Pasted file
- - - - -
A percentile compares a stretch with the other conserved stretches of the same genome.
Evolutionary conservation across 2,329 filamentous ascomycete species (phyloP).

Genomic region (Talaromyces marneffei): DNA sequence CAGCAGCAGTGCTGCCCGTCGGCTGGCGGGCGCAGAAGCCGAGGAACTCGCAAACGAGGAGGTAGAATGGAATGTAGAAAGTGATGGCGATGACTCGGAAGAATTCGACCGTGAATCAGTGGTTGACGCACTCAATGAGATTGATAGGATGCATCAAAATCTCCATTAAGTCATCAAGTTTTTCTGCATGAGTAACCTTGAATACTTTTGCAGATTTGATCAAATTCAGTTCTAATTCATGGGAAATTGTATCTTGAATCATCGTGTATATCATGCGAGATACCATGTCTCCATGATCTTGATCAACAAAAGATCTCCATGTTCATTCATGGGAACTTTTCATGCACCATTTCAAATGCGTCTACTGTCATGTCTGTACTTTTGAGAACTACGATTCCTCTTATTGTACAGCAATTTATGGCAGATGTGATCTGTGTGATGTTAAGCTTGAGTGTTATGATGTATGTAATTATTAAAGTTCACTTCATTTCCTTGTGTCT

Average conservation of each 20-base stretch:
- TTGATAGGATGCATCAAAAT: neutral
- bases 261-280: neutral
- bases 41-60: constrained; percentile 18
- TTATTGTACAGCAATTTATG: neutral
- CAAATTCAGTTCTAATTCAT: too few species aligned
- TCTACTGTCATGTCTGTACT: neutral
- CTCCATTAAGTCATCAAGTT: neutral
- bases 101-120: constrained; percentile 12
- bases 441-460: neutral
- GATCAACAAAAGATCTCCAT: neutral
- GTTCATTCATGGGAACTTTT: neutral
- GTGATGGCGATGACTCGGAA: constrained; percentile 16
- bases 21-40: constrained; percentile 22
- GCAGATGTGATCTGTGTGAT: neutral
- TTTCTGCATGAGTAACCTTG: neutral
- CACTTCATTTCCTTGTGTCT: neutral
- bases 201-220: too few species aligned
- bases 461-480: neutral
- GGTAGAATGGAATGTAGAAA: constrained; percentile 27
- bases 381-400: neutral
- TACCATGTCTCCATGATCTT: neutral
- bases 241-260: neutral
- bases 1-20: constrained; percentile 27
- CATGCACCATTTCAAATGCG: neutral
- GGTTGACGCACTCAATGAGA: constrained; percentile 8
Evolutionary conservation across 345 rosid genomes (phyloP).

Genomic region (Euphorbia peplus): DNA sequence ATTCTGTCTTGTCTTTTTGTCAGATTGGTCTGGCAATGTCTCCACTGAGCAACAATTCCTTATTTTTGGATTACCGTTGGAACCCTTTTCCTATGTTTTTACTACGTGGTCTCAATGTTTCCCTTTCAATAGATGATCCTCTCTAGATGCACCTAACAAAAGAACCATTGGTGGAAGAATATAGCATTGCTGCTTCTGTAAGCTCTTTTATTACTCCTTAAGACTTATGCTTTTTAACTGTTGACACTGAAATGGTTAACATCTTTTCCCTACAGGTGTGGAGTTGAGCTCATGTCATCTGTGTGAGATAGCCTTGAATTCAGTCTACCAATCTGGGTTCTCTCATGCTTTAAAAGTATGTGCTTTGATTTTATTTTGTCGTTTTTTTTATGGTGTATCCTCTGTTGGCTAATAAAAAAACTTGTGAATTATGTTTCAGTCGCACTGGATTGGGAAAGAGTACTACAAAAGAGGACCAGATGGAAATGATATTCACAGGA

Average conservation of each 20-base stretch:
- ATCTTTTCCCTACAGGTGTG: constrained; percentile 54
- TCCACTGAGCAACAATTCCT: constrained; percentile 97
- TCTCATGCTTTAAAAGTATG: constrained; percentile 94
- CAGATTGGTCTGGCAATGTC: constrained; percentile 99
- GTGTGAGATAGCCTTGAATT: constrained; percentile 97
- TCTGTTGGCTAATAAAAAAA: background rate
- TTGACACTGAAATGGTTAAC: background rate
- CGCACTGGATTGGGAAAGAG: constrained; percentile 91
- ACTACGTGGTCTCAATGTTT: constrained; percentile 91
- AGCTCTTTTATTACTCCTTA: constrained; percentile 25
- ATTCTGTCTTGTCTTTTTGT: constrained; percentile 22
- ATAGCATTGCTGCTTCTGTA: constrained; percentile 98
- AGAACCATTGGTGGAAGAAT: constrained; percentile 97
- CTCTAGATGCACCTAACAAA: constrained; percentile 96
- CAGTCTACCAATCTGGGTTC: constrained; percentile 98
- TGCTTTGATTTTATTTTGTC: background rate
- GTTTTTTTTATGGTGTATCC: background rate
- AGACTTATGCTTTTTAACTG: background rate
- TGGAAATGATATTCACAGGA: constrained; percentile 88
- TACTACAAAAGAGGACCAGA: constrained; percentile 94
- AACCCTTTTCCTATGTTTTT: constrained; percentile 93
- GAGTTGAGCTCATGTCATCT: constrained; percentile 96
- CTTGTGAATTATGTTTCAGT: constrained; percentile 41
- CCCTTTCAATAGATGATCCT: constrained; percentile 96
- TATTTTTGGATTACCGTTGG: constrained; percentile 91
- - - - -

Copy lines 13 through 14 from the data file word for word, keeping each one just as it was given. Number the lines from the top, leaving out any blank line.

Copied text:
- bases 441-460: neutral
- GATCAACAAAAGATCTCCAT: neutral